The first lap was spent completely getting to terms with the car’s behavior. With every corner I started feeling less uncomfortable (still far away from being comfortable) and the times improved. The pace car driver sensed my progress and stepped on it.
That was the moment when a flow of adrenalin took over my senses. The brutal acceleration, vibrations from the screaming engine, furious G forces passing through my body and a shuddering helmet were cancelled out as I entered into a racing driver’s state of mind. A whole new world opened up and all I could see is the Impreza beckoning me to follow it and draft its racing lines.
The single seater was so demanding yet very indulging, so much so that I still can’t figure out how I managed to endure the action of the severe G forces! The stability and composure under braking was rock solid, it was only my body that was getting hustled in all possible directions (now the cramped cockpit which restricted the freedom of movement suddenly become a boon).
The car displayed supernatural handling prowess around the corners. No matter how hard you push, you would simply run out of the ability to withstand the lateral G’s long before the Michelin slicks give up! It takes a professional racing driver to fully exploit the seemingly limitless grip of the car.
The second set of laps were even more intense and taken flat out. This time the pace car was a Lotus Exige and the overall speeds (close to 220kph at the end of the long straight), were much higher than before. I slowly started gathering courage to brake later and harder and to carry more speed around the corners. Unfortunately my stint came to an end before I felt fully confident! Nonetheless, it was by far the best driving experience I’ve ever had!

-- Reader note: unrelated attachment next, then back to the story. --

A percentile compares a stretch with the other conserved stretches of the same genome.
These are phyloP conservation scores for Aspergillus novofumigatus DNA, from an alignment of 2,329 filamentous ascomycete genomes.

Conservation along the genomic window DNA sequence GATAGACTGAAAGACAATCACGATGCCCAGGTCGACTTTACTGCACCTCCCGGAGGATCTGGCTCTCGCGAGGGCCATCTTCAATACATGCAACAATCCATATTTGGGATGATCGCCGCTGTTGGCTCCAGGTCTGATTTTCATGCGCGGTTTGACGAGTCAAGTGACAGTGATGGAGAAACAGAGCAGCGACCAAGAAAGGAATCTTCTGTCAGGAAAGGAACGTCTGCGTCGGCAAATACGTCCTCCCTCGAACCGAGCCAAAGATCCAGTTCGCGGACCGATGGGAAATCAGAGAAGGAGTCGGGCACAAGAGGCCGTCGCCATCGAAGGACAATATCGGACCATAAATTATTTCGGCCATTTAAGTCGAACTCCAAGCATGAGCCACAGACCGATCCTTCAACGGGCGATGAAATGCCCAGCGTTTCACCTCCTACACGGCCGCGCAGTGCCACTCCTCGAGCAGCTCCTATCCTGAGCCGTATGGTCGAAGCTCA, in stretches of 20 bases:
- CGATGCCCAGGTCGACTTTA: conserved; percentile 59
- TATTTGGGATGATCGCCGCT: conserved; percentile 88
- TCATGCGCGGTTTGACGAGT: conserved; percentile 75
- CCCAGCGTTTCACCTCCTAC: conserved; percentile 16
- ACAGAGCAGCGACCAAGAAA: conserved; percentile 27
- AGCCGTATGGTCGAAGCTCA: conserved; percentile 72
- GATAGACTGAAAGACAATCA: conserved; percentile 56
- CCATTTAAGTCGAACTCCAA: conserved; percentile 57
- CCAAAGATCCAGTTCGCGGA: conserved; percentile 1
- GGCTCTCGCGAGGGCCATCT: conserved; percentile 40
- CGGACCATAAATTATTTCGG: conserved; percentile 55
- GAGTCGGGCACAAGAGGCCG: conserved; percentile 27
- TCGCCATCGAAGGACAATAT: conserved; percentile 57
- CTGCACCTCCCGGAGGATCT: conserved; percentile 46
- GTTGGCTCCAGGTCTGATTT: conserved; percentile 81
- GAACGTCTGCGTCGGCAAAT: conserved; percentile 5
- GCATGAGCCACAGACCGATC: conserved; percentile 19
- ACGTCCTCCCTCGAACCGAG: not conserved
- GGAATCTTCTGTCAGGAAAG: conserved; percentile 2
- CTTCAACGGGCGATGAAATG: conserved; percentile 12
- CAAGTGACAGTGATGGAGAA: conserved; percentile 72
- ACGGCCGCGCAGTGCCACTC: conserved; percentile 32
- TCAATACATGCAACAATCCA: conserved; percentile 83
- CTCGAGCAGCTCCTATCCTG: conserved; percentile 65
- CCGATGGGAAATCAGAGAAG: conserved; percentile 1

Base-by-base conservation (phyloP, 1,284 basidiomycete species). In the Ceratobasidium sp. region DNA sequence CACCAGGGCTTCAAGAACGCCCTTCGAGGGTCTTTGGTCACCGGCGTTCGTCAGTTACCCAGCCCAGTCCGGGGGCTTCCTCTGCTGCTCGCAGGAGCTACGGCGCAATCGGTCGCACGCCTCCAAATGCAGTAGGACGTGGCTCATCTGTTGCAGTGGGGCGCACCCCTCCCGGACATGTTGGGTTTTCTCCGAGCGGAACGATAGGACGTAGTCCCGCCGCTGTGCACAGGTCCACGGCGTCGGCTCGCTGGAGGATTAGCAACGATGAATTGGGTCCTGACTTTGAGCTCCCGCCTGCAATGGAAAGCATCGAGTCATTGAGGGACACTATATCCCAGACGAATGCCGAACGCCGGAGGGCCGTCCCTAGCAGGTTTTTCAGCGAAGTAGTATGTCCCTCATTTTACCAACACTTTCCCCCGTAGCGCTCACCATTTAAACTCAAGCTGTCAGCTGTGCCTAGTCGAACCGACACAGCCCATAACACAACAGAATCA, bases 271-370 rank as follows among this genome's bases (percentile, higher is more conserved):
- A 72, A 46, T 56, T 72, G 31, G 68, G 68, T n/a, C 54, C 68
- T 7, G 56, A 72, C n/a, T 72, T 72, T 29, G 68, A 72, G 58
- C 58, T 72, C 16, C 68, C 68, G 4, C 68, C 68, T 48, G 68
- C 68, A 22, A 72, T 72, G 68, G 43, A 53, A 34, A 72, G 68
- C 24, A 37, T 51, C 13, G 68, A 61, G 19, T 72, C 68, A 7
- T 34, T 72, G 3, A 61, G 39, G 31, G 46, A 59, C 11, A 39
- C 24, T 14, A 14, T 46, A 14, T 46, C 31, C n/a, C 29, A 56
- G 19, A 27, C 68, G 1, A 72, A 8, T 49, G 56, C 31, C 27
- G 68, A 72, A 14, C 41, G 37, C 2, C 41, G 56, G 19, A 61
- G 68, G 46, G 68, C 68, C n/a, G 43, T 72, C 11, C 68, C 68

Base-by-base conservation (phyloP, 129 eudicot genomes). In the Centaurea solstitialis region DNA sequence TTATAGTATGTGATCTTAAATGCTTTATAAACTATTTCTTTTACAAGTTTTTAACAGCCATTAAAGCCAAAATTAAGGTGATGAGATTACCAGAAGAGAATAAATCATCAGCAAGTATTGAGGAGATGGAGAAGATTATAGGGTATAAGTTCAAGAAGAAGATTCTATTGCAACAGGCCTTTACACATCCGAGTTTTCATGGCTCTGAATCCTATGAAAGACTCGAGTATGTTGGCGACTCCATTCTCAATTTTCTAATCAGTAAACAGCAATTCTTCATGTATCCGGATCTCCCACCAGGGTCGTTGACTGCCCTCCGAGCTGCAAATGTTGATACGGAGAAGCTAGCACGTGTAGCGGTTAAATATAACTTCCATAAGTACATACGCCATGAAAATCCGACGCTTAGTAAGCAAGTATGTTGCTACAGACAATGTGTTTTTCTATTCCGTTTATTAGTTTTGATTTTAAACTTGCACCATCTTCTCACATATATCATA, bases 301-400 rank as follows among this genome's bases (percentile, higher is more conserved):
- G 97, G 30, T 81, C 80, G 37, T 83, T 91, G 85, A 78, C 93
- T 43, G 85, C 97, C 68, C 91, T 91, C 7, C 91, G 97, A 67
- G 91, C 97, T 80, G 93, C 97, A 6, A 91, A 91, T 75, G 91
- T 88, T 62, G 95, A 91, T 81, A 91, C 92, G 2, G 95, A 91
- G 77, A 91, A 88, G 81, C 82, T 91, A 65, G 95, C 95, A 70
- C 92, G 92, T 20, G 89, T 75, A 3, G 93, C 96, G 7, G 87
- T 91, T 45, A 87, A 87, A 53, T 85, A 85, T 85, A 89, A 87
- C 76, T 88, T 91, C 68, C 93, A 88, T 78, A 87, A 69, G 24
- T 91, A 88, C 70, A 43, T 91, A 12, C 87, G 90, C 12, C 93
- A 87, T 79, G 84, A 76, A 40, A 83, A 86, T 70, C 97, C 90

Citroen C2 Rally Car
The Citroen C2 rally car was the complete opposite to the Formula Michelin but was no less superior when it came to driving pleasure. While the Formula car was glued to the ground, the C2 was happy to kick its tail out of the line and let you play with the steering.
Stripped to a bare minimum, the hatchback was rally-ready with two racing bucket seats and a roll cage. The car puts out 150bhp and weighs 650kg. A five-speed manual transmission sends power to the front wheels. We were forbidden from using the handbrake for obvious reasons but as it turned out, you don’t really need a handbrake to slide around in a C2 Rally car!
Unlike the circuit where you need to hit the apexes, rallying involves keeping the car right in the middle of the track at all times. The gravel rally stage was laid out in such a way to keep novices like us safe and at the same time let us have fun.
The Michelin rally tires with deep treads and reinforced side walls did the job with little assistance from the driver. All you need to catch a slide is dig your throttle foot down and point the steering in the right direction. If you get it right, the tires easily find traction to catapult you towards the next corner.
Playing tap dance with the pedals, and steering into the slide were so addictive that you exit the car unwillingly.
Read about the Renault Clio Cup in the next page.